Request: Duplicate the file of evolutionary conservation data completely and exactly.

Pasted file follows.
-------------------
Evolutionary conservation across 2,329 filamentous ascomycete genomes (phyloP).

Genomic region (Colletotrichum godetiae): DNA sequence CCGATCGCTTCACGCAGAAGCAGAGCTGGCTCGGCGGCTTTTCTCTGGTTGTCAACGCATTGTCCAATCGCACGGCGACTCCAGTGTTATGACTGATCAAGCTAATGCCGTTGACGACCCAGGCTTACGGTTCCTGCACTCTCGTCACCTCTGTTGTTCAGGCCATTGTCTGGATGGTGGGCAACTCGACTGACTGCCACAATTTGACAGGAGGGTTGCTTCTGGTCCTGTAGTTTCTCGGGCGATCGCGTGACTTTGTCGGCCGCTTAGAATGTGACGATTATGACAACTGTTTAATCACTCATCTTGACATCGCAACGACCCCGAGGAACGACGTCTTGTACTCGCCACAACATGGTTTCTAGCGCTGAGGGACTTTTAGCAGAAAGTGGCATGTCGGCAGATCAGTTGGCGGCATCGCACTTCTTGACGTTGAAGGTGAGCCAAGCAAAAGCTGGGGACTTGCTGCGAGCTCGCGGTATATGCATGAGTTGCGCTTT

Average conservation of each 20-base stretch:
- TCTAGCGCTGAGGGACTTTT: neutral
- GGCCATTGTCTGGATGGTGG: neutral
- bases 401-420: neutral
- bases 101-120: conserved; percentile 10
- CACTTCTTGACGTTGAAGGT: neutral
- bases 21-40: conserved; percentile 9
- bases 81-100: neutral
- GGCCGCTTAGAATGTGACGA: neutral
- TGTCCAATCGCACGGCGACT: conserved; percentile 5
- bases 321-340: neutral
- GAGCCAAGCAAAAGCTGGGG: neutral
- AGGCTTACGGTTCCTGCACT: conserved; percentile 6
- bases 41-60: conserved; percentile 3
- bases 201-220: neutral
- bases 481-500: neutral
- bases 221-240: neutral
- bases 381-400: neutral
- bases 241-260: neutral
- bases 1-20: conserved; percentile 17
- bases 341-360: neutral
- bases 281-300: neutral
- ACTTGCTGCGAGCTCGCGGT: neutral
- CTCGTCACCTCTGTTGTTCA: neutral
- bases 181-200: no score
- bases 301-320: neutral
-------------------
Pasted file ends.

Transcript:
Evolutionary conservation across 2,329 filamentous ascomycete genomes (phyloP).

Genomic region (Colletotrichum godetiae): DNA sequence CCGATCGCTTCACGCAGAAGCAGAGCTGGCTCGGCGGCTTTTCTCTGGTTGTCAACGCATTGTCCAATCGCACGGCGACTCCAGTGTTATGACTGATCAAGCTAATGCCGTTGACGACCCAGGCTTACGGTTCCTGCACTCTCGTCACCTCTGTTGTTCAGGCCATTGTCTGGATGGTGGGCAACTCGACTGACTGCCACAATTTGACAGGAGGGTTGCTTCTGGTCCTGTAGTTTCTCGGGCGATCGCGTGACTTTGTCGGCCGCTTAGAATGTGACGATTATGACAACTGTTTAATCACTCATCTTGACATCGCAACGACCCCGAGGAACGACGTCTTGTACTCGCCACAACATGGTTTCTAGCGCTGAGGGACTTTTAGCAGAAAGTGGCATGTCGGCAGATCAGTTGGCGGCATCGCACTTCTTGACGTTGAAGGTGAGCCAAGCAAAAGCTGGGGACTTGCTGCGAGCTCGCGGTATATGCATGAGTTGCGCTTT

Average conservation of each 20-base stretch:
- TCTAGCGCTGAGGGACTTTT: neutral
- GGCCATTGTCTGGATGGTGG: neutral
- bases 401-420: neutral
- bases 101-120: conserved; percentile 10
- CACTTCTTGACGTTGAAGGT: neutral
- bases 21-40: conserved; percentile 9
- bases 81-100: neutral
- GGCCGCTTAGAATGTGACGA: neutral
- TGTCCAATCGCACGGCGACT: conserved; percentile 5
- bases 321-340: neutral
- GAGCCAAGCAAAAGCTGGGG: neutral
- AGGCTTACGGTTCCTGCACT: conserved; percentile 6
- bases 41-60: conserved; percentile 3
- bases 201-220: neutral
- bases 481-500: neutral
- bases 221-240: neutral
- bases 381-400: neutral
- bases 241-260: neutral
- bases 1-20: conserved; percentile 17
- bases 341-360: neutral
- bases 281-300: neutral
- ACTTGCTGCGAGCTCGCGGT: neutral
- CTCGTCACCTCTGTTGTTCA: neutral
- bases 181-200: no score
- bases 301-320: neutral